Of course, using a crude electronic filter to sort through electronic discovery has its own drawbacks. Sometimes, such a filter is too selective, reducing the serendipitous but crucial discoveries. And, it's highly probable that searching for specific words or phrases will miss some very important evidence because human beings are not entirely predicable in their use of language and idioms. Our written and spoken words are imprecise from a computer's almost inhumanly precise point of view. For example, while you or I would understand from its context an ungrammatical conversation or document, or one filled with idioms, pronouns and synonyms, searching such materials electronically would probably miss many important documents and concepts. Indexed search engines can partially overcome this problem by searching with common synonyms as well as the original search term. For example, if you were deposing expert witnesses in an airplane crash, the witness might refer to the "aircraft," a vocabulary term that might not be found by a relatively simple search engine looking for "airplane" or "plane." Yet, the witness's phrasing is entirely understandable. A good synonym-based search program would build a thesaurus of synonymous terms such as "airplane," "plane," "aircraft," "Boeing," "727", or "B727" or "airliner", all of which would realistically relate to the same concept, a Boeing 727 aircraft that crashed.

As a result, although a good search program can partially correct vocabulary variations and grammatical imprecision, there will be inevitable noise that causes at least some imprecision in the original document or transcript and also in any later searches. Further, you, the searcher, are also human and have your own implicit search terms and concepts in mind, which arise at least in part from the culture in which you were raised and educated and which may or may not match the words used by the original author or witness or by anyone who has previously prepared the litigation database or indexed any documents in it. One solution to this potential mismatch is to first review the raw discovery product using a concordance program and then, before actually indexing the discovery documents, work out a very carefully controlled indexing and litigation database vocabulary, carefully training all indexers and users.

Even then, the electronic litigator must be prepared to cope with human imprecision and linguistic variations. Some years ago, I did an experiment where I used a number of different legal research tools to look for leading Alaska Supreme Court decisions relating to slip and fall accidents. I already knew two leading cases but wanted to see how readily legal research tools would help a novice find the two leading cases. Searching through a legal research database seemed to be the tightest possible test - generally, West's attorneys, practicing lawyers and Alaska Supreme Court Justices seem much more likely to use and reuse the same learned vocabulary and concepts to describe similar situations, at least compared to how an average corporate officer might phrase documents.

One would think that a generally precise and consistent database of this sort would produce nearly identical search results no matter how the electronic search is conducted or phrased and yet, despite my own expectations, each different search method (full text, key number, searching for specific words or phrases, natural language searching, and Boolean searching) produced very different results. None of them found the leading case or alternatively returned so many hundreds of cases as to lose the desired case in the background noise. Had I been a litigator who did not already know that leading case, I would not have found it and my briefing would be far more precarious.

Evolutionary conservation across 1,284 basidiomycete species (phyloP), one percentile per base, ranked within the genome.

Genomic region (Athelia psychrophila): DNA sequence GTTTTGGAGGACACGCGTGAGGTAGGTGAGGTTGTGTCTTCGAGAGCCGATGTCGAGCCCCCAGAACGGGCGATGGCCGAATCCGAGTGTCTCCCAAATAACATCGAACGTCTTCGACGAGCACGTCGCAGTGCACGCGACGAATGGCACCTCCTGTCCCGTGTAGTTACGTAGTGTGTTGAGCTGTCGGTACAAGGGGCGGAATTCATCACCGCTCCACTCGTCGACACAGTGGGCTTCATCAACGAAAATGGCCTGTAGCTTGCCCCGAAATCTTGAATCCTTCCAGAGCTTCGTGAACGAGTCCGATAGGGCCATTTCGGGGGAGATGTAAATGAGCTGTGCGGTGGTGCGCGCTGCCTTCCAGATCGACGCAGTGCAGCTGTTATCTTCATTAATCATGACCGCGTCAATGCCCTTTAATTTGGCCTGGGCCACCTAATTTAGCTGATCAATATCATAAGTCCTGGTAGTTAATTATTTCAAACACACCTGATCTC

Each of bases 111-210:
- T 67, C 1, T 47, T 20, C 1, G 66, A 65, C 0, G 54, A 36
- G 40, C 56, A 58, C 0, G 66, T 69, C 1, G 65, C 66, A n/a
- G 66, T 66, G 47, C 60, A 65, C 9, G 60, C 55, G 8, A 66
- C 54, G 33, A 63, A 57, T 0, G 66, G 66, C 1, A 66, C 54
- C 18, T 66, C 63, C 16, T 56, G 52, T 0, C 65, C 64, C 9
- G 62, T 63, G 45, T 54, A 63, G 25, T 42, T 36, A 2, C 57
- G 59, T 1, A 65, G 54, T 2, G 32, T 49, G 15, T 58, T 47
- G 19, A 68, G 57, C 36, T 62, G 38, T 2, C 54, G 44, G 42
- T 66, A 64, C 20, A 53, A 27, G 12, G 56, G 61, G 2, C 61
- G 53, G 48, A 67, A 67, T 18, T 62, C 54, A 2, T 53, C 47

Thus, it would seem that even relatively seasoned lawyers and State Supreme Court Justices do not always use identical words and phrasings and therein lie lessons for the electronic litigator. Noise is an inevitable concomitant of human communication. As a result, a highly automated, narrowly focused brute force electronic search will likely not find all critical documents and data - the breadth or narrowness of your electronic search will inevitably balance the convenience and speed of a tightly focused search against the increasingly greater manual effort inherent to increasing the probability of finding every critical document. Even when a search is broadened greatly, a litigator cannot be assured of finding everything - he or she can only be assured of finding more data to review and consider. Thesaurus-based weighted searches using concept searching and lists of search term synonyms seem to be the most effective single search method but multiple searches using varying search phrasing and differing search methods increase your chance of finding the smoking gun or leading case.

Most estimates of business recordkeeping suggest that more than 90% of all primary data now resides in computer systems rather than on paper. Because technology now makes creating and replicating that data very quick and easy, the amount of potentially discoverable data has increased dramatically, probably exponentially, over the past twenty years or so. As a result, our discovery burdens are potentially much greater, whether we are asserting discovery or seeking to comply with reasonable demands.

Effective technology, used in a systematic and well thought out manner, is the only way to deal effectively with today's information overload and the need to find the critical items that make or break our case.

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Joseph Kashi is an attorney and litigator living in Soldotna, Alaska, who is active in the Law Practice Management Section and a technology editor for Law Practice Today. He has written regularly on legal technology for the Law Practice Management Section, Law Office Computing Magazine and other publications since 1990. He received his B.S. and M.S. degrees from MIT in 1973 and his J.D. from Georgetown University in 1976, and is admitted to practice in Alaska, Pennsylvania, and the Ninth Circuit and the U.S. Supreme Court.